Great list. Always remember this is a business and if you don’t charge and collect these fees, it comes out of your pocket. We have a similar list as an addendum to the lease. Our costs are mostly higher. we make it clear that the property is to be returned in the same condition as they received it. As for the blinds, we charge $25 per blind ever if a tassel is missing and tenants are responsible for any damage to storm doors. You are free to use the following. DAMAGE ADDENDUM (This is a legally binding contract; if not understood, seek competent advice before signing.) This Addendum to the Lease Agreement by and between _________________________________________, Landlord, and ____________________________________________________________________________________, Tenant(s) and __________________________ Manager for Landlord, Lease dated __________________________ for property described as _____________________________________________________________________________ The Lease Agreement, as written, is all inclusive and binding to the Landlord and the Tenant, with the exception of the following amendments and/or revisions: This addendum supersedes any move out charges cost figures in the Handbook addendum. This list is provided at move-in and move-out so you are aware of the average cost of property damages, and so you can avoid these expenses being deducted from your deposit. Repair prices may vary according to the amount and type of damage. This is a non-inclusive list. Except for normal wear and tear, the following specific deductions or damages shall be charged against Tenant for any damages to the Dwelling Unit or the Premises: Excessive or abnormal repairs of holes caused by nails or hanging lamps: $ 35.00. Comments: Charges billed at $35/half hour labor (minimum charge $35) and materials at cost plus premium to cover overhead depending on the item. CLEANING (if not done by you before you move-out) MISSING or non-working ITEM ESTIMATES Refrigerator $75.00 Stove top or inside oven $75.00 Kitchen cabinets or counter top $65.00 Bathtub/shower $55.00 Toilet $50.00 Vacuum entire unit $150.00 Replace furnace filter $20.00 Replace refrigerator filter $75.00 Extensive cleaning $85.00/hour Carpet Cleaning $250.00-$400.00 Replace light bulb each $15.00 Light fixture globe $30.00 Light fixture $50.00-$100.00 Electrical outlet/switch $15.00 Electrical cover plate $15.00 Replace key $15.00 Replace refrigerator shelf $85.00 Replace oven knob $35.00 Replace window screen $50.00 DAMAGE ESTIMATES Large nail hole repair $35.00 Remove crayon marks $25.00 per wall Replace interior/exterior door $270.00 + Cost of door Replace sliding glass door $650.00 + Cost of door Replace faucets $150.00-$250.00 Replace bathroom mirror or medicine cabinet $95.00-$250.00 Replace shower head $45.00 Replace toilet $300.00 Replace garbage disposal $200.00 Replace counter top $100.00 + labor & materials Repair window pane $125.00 Replace mini-blinds $25.00 each Replace major appliances $50.00 + Cost + labor & materials ADDITIONAL CHARGES ESTIMATES Replace curtain rod or towel bar $100.00 Replace smoke detector $50.00 Replace smoke detector battery $10.00 Replace Carbon Monoxide Detectors $65.00 Replace Carbon Monoxide Detectors battery $10.00 Remove junk and debris $85.00 /hour Fumigate for fleas $150.00 Replace fire extinguisher $70.00 Replace thermostat $35.00 +Cost + labor & materials Remove wallpaper $200.00 + labor Fence replacement or repair $40.00 per foot Clear drain stoppage $25.00 + labor Repainting of parts of the Dwelling Unit or Premises: Dining Room: $ 300.00 Kitchen: $ 400.00 Living Room: $ 450.00 Bath: $ 350.00 Bedroom, Each: $ 450.00 Halls: $ 300.00 Repainting of entire Dwelling Unit or Premises: 1-Bedroom Unit: $ 1,000 4-Bedroom Unit: $ 3,000 2-Bedroom Unit: $ 1,500 5-Bedroom Unit: $ 4,000 3-Bedroom Unit: $ 2,500 In the event that wall paper must be removed, Tenant will be charged for the cost of repairing and repainting the wall, including the drywall, if necessary, on a time and materials basis. In the event that the drywall is damaged through removal of tape applied by Tenant, Tenant will be charged for painting the area or room as deemed necessary by Landlord. Damaged carpeting or other flooring: Burn holes: $ 55.00 The cost will be $5.50 per sqft for carpet replacement. The cost will be $4.50 per sqft to refinish hardwood floors. The cost will be $8.00 per sqft for laminate floor replacement. The cost will be $6.00 per sqft for vinyl floor replacement. The cost will be $1.50 per sqft for quarter round replacement. Any major repairs will be charged at $85.00 per hour plus cost of materials. Tenant hereby agrees to surrender possession of the Dwelling Unit to the Landlord in as good condition as the commencement date of the Lease Agreement, less reasonable wear and tear, and reimburse Landlord for any repairs or maintenance that may be necessary in accordance with the schedule set out in this Damage Addendum, or at the actual costs of the materials and repairs, if the actual costs are greater than the amounts set out herein. Resident agrees that subject to the conditions above. Any security deposit money left after all unpaid rent, utilities and repairs have been paid, will be refunded within 45 days after vacating premises or after all repairs have been completed. IN WITNESS WHEREOF, Landlord and Tenant have executed this Damage Addendum on the dates reflected below: TENANT(s): __________________________________________Date: _____________ TENANT(s): __________________________________________Date: _____________ Landlord: ____________________________________________Date: _____________ Landlord: ____________________________________________Date: _____________ Manager: ____________________________________________Date: _____________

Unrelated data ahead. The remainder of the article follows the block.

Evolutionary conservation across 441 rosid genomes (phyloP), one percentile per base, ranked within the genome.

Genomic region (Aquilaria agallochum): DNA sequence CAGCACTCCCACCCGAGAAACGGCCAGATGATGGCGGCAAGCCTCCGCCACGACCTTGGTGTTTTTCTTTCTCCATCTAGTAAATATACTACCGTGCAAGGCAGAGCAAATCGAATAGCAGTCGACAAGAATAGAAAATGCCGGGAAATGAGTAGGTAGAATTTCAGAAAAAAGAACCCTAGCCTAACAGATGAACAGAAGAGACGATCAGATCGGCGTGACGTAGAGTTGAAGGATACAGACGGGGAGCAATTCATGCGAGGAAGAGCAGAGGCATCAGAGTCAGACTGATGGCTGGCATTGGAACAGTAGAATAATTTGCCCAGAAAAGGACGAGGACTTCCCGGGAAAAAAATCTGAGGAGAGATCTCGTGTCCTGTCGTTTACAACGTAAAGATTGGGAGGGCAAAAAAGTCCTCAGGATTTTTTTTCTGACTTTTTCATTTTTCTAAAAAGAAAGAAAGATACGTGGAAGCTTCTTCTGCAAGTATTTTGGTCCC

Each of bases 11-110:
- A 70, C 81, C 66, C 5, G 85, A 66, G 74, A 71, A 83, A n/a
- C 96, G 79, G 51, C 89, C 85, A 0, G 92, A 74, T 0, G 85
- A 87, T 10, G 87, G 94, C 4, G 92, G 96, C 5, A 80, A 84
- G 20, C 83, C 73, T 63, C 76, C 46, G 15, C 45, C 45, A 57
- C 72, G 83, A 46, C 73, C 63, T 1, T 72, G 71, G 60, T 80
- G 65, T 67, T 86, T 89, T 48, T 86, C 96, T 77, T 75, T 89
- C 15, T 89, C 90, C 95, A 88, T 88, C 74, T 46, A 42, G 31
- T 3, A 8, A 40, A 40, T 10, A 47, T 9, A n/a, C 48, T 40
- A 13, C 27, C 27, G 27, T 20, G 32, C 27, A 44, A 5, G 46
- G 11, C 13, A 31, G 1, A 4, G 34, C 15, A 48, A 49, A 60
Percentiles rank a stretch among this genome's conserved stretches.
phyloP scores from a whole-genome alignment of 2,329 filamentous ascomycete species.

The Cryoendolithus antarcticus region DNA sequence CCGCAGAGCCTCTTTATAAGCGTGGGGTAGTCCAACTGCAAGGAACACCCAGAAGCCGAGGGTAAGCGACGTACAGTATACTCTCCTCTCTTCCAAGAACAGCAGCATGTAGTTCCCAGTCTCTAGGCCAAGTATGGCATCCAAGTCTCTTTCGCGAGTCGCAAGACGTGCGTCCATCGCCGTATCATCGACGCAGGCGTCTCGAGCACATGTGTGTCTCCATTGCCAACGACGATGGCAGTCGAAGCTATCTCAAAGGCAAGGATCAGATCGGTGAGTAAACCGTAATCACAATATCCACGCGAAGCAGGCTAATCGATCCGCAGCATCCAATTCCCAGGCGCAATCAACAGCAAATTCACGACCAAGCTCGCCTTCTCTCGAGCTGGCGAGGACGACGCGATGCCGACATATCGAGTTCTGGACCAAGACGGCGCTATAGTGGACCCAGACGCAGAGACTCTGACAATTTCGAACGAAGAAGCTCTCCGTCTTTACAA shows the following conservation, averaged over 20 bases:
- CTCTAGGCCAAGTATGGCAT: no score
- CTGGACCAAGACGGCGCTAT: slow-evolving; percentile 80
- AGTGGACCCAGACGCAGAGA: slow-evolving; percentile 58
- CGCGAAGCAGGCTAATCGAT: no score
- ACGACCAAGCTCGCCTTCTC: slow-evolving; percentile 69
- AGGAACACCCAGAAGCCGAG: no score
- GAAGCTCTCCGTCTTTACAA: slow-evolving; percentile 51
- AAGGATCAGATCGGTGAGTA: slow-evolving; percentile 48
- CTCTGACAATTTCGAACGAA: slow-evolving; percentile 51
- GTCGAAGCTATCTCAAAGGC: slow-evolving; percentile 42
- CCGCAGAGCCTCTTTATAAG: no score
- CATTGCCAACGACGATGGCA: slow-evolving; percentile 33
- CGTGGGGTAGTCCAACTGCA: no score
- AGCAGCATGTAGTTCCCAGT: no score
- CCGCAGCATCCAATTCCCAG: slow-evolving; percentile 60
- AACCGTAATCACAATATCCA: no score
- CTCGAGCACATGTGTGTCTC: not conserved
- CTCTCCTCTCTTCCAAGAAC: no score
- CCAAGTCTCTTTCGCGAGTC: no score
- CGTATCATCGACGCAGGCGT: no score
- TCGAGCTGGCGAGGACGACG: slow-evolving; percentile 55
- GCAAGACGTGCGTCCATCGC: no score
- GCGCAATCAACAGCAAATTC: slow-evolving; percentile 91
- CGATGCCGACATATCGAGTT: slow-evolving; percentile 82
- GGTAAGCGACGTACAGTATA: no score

Adam D. Investor from Castle Rock, Colorado